November 2010 – As part of an ongoing series, LAVCA hosted a technical seminar for Mexican institutional investors entitled, “Designing and Managing a Successful Private Equity and Venture Capital Funds Program” in Mexico City on November 3-4,. The seminar was coordinated in partnership with the Asociacion Mexicana de Administradoras de Fondos para el Retiro (AMAFORE) with the support of the Multilateral Investment Fund (FOMIN).
Pierre-Yves Mathonet, author of several books on private equity and permanent member of the private equity subcommittee of the Chartered Alternative Investment Analyst® (CAIA) Program and Melvin Escudero, a former Peruvian regulator, led the workshop, which included practical guidance, best practices and case studies for pension funds allocating to private equity.
“As viable investment opportunities in alternative assets continue to strengthen in emerging market economies, Latin America is piquing interest among institutional investors around the world,” said Mathonet. “It’s essential that local institutional investors have access to information on global best practices.”
In 2009, Mexico adopted reforms that enabled the local pension funds (AFORES) to invest in PE/VC funds through Development Capital Certificates (CKD), which has generated an increase in pension fund investment in PE/VC activity.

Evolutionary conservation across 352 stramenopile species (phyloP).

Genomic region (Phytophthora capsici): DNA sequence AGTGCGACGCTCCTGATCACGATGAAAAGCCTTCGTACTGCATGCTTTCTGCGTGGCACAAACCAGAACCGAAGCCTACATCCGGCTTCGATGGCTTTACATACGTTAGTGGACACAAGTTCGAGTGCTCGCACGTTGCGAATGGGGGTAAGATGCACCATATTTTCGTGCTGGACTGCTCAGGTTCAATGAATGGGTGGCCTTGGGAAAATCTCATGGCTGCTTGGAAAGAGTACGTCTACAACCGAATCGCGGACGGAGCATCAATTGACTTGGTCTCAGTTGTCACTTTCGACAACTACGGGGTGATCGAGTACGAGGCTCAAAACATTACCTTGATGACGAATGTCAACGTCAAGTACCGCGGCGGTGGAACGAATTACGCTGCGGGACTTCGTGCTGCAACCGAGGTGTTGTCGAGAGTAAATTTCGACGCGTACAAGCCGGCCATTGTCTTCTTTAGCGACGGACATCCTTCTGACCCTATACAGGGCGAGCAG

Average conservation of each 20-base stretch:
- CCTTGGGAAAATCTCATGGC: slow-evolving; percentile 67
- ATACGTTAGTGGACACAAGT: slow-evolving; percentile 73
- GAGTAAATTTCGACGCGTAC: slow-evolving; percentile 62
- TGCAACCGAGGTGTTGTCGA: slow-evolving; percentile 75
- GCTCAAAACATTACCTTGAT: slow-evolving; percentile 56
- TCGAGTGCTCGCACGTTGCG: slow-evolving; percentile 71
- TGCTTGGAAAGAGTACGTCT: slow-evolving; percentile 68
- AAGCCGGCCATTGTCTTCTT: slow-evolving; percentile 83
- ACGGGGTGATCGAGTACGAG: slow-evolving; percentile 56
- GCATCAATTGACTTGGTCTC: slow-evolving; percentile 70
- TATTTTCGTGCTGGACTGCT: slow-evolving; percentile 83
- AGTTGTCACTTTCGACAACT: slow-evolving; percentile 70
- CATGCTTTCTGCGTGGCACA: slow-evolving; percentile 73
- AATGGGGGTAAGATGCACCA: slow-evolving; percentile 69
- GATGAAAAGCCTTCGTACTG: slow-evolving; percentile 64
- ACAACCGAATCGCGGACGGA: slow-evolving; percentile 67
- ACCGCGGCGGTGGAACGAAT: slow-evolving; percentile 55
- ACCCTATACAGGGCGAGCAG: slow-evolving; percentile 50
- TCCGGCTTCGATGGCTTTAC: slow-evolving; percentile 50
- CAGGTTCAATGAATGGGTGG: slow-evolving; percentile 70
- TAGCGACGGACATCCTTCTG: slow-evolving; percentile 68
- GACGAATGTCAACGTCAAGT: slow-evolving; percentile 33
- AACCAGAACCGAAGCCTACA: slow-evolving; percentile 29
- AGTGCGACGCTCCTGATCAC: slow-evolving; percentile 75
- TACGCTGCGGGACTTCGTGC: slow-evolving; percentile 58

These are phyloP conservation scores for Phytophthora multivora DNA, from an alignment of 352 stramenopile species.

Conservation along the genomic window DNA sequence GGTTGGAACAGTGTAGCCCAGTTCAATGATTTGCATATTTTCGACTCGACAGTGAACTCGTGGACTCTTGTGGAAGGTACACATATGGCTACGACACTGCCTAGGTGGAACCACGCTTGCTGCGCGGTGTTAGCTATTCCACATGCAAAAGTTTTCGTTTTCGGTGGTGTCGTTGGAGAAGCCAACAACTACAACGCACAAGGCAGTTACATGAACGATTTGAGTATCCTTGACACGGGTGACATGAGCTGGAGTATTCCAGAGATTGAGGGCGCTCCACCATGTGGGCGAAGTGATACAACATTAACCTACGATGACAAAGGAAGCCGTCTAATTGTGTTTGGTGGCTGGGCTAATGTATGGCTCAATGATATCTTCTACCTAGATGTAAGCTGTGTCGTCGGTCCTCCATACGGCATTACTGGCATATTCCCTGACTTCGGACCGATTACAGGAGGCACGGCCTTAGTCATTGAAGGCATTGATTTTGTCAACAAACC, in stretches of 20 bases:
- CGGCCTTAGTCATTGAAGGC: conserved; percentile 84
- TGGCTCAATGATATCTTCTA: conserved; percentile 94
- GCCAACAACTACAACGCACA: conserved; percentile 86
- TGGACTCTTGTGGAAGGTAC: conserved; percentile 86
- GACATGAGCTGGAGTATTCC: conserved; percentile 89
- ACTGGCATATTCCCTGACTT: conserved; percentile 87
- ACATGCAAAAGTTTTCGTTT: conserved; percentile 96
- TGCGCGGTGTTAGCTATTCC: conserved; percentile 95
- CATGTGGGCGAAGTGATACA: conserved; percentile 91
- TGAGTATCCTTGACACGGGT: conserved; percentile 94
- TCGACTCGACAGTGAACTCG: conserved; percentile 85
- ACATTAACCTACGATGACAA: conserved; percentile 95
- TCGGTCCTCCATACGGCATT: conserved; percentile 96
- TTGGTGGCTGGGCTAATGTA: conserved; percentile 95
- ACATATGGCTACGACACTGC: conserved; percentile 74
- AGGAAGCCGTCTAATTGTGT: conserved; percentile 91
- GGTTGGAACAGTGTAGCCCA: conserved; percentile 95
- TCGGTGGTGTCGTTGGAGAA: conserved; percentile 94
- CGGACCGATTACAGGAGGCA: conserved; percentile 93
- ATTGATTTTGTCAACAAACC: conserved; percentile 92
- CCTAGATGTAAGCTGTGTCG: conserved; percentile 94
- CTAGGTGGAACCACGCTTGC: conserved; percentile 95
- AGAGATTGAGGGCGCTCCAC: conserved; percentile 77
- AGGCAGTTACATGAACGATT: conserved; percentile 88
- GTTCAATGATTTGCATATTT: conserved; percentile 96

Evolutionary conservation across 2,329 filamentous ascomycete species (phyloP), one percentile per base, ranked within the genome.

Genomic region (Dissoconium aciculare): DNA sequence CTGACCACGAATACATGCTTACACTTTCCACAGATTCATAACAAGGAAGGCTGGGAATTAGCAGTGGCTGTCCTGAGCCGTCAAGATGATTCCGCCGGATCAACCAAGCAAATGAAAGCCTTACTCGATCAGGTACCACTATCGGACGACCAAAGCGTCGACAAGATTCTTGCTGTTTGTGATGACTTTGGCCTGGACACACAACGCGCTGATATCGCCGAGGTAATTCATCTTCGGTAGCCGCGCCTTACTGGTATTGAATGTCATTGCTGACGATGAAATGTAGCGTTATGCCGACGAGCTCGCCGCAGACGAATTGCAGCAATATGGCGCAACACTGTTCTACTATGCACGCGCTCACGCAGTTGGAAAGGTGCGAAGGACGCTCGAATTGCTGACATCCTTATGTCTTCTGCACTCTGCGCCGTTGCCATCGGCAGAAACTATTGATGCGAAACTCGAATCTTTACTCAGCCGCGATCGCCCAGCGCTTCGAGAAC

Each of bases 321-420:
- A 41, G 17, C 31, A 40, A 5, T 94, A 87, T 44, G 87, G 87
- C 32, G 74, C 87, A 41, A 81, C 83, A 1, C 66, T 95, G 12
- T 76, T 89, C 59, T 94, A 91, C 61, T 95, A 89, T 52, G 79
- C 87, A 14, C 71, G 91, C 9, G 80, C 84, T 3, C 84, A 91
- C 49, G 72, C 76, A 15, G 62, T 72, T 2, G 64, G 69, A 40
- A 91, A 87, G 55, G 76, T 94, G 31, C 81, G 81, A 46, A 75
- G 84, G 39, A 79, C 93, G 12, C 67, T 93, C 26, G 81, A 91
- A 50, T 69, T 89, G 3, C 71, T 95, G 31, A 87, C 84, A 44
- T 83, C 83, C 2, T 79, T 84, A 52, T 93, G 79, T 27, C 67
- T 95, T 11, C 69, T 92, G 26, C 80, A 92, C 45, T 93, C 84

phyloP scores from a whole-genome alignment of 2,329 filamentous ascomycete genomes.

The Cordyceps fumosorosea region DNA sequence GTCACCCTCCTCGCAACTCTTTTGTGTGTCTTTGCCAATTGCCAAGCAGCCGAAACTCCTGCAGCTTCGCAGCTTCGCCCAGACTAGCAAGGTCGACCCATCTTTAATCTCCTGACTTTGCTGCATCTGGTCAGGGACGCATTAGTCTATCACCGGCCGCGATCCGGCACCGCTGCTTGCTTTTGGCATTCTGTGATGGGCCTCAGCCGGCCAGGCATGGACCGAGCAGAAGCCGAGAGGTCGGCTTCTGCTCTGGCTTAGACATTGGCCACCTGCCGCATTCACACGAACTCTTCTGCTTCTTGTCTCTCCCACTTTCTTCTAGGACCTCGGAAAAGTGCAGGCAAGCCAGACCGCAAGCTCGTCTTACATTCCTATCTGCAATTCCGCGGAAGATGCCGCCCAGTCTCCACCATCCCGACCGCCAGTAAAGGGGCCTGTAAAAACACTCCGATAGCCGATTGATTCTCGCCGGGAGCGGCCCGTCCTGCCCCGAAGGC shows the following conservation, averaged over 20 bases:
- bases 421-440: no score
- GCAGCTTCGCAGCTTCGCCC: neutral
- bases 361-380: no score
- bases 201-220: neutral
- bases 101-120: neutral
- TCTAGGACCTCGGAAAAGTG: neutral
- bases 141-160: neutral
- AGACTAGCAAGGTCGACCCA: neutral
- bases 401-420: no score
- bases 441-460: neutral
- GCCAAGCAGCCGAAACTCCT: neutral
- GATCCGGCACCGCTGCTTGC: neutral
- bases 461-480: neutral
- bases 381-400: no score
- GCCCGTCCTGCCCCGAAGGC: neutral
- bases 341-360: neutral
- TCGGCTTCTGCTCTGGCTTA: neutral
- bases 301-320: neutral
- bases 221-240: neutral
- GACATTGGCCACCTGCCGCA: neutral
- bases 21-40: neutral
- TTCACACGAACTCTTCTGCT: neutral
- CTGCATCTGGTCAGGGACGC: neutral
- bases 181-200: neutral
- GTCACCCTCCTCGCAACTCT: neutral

“Regulations throughout the region are providing local pension funds with more flexibility to invest in alternative investment vehicles, both domestically and internationally. It’s having a positive impact on private equity in the region, but there is also a need for increased educational opportunities for pension fund investors,” said Escudero.
Addressing the group, Escudero noted that there is a positive outlook for pension funds and PE/VC growth in the region, but especially in the five countries he labels the “LatAm Stars” – Brazil, Mexico, Colombia, Chile and Peru.
He also highlighted the positive impact that pension money has on local capital markets and PE/VC, but expressed concern that in many cases Latin American regulators have established a different set of rules for local GPs and international GPs, which proves problematic.
The friendliest country for local and global GPs is Colombia, while Mexico may be the least. Escudero emphasized the advantage of allowing the region’s institutional investors to allocate to both domestic and international asset managers. These advantages include more competition between GPs and the learning opportunities for local LPs working with international LPs.
The event was by invitation only and attended by over 30 investment officers of Mexico’s largest pension funds and most active institutional investors.
The Mexico pension fund seminar follows successful programs held in Colombia and Brazil in the past year. A session in Peru is scheduled for spring 2011.